Warning: Contains spoilers!
‘Old soldiers never die Jake, they simply fade away.’
Aufwader’s Thoughts: This chapter shows us that what we thought we knew about Jupiter and his faithful followers is not actually the full story. So far, the fearsome Lord of All has been the worst thing that could happen to our heroes. Like Chapter 7, part of this chapter’s function is to expand the world of the Deptford Mice, but this time our eyes are opened in a different and more frightening direction. Like Audrey, we awake from the nightmare of Jupiter into a reality which is far worse – the hidden, blood-soaked shrine of the Mighty Three.
Now that the fearsome Raith Sidhe have been introduced, I feel I would be remiss not to mention one of the most unique and fascinating aspects of the Robin Jarvis readership. By now you will have gathered that belief plays a pivotal role in his work, and, as our new readers will discover, this is true not only for the Deptford Mice Trilogy, but for every series.
This has lead to a peculiar phenomenon that I’ve seen only in a very few other author’s readerships. It has no official name and has only been tangentially addressed by Mr Jarvis himself, but the fact remains that, regardless of their real-life beliefs, anyone who will admit to being a Robin Jarvis fan will also admit that they have a special fondness for one or other of his fictional deities.
I have more to say on this topic, but I’ll save it for when we’re further into the (Re)Read. For now, let’s focus on The Dark Portal, and open things up to the floor. Dear Readers, are you noble Green Mousers, wondering what your brass would be, awed by the Spirit of Spring? Are you captivated by the fiery gaze of Jupiter, Prince of Nightmare? Or do older, darker powers whisper your name from the depths? (As a quick aside, if you align with a Robiny cult or mythology which has not yet been introduced, please feel free to drop hints, but refrain from mentioning them or their deeds explicitly).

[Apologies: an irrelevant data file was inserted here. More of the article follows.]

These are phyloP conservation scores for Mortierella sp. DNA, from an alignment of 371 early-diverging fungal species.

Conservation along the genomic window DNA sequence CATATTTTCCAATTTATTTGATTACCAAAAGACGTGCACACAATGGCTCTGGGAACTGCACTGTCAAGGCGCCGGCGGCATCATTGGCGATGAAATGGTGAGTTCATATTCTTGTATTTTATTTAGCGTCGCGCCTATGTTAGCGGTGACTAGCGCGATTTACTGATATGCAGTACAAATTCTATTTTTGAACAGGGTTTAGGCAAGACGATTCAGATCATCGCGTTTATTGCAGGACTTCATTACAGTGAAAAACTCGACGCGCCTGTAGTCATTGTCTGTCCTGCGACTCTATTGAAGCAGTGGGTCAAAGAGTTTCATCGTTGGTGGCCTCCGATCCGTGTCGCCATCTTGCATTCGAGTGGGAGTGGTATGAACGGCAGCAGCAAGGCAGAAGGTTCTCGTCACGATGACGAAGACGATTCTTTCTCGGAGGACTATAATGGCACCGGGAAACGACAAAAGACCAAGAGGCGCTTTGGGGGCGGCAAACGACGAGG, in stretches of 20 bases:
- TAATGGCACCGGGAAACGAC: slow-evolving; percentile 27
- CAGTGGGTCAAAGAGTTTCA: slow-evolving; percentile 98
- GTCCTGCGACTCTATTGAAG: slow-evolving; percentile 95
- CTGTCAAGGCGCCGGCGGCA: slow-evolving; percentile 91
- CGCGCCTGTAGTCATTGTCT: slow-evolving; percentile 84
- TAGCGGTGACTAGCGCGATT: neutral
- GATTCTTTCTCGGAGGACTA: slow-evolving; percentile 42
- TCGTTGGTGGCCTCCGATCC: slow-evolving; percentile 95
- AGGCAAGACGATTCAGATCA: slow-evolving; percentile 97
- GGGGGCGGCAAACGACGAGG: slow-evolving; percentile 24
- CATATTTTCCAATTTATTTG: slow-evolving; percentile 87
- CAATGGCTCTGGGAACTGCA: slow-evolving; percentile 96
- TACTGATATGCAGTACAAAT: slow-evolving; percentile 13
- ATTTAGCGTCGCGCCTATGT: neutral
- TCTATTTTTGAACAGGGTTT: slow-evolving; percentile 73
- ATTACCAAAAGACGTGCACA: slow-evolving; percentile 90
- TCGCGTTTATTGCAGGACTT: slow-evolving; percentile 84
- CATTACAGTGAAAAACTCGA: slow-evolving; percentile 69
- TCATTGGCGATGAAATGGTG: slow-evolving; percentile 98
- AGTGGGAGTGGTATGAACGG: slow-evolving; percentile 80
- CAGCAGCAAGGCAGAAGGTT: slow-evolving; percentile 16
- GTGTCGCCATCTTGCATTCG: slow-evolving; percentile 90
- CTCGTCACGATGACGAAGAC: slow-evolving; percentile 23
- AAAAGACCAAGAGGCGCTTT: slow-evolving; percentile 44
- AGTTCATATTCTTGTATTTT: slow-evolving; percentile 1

Matt’s Thoughts: What could have been just a chapter of more rat unpleasantness turns fascinating with the introduction of the three rat gods: Bauchan, Mabb and Lord Hobb. I’d love to know what Jarvis’ inspirations were for this, but it does make the rats more similar to ancient Vikings or other characters known for paganism, bloodshed and human sacrifice.
For those who are reading through it for the first time, it might just read like one more unpleasant moment in arguably the most violent chapter in the whole book. (To this day, I still remember the scene where Fletch gets his head snapped off … it was such a visceral thing. I don’t think I’d read something that graphic in a book for younger readers since the time I read King Solomon’s Mines, which also featured a somewhat gruesome decapitation of the main villain.)
But what fans of the series really love is that Jarvis has here set up some amazing mythology, with plenty of fascinating questions: Are the three gods real beings like Jupiter, that might turn up some time? If Jupiter wasn’t always god of the rats, where did he come from and how did he take over? All of which we shall leave concealed behind the veil of the no spoilers policy, but it’s a great set-up.
Finally, I love the way Audrey – despite all the evil she has seen – still has some sympathy for Jake in the end. It adds to the impact of his demise but also serves to delineate the fundamentally kind hearts of the mice vs. the self-interest of the rats.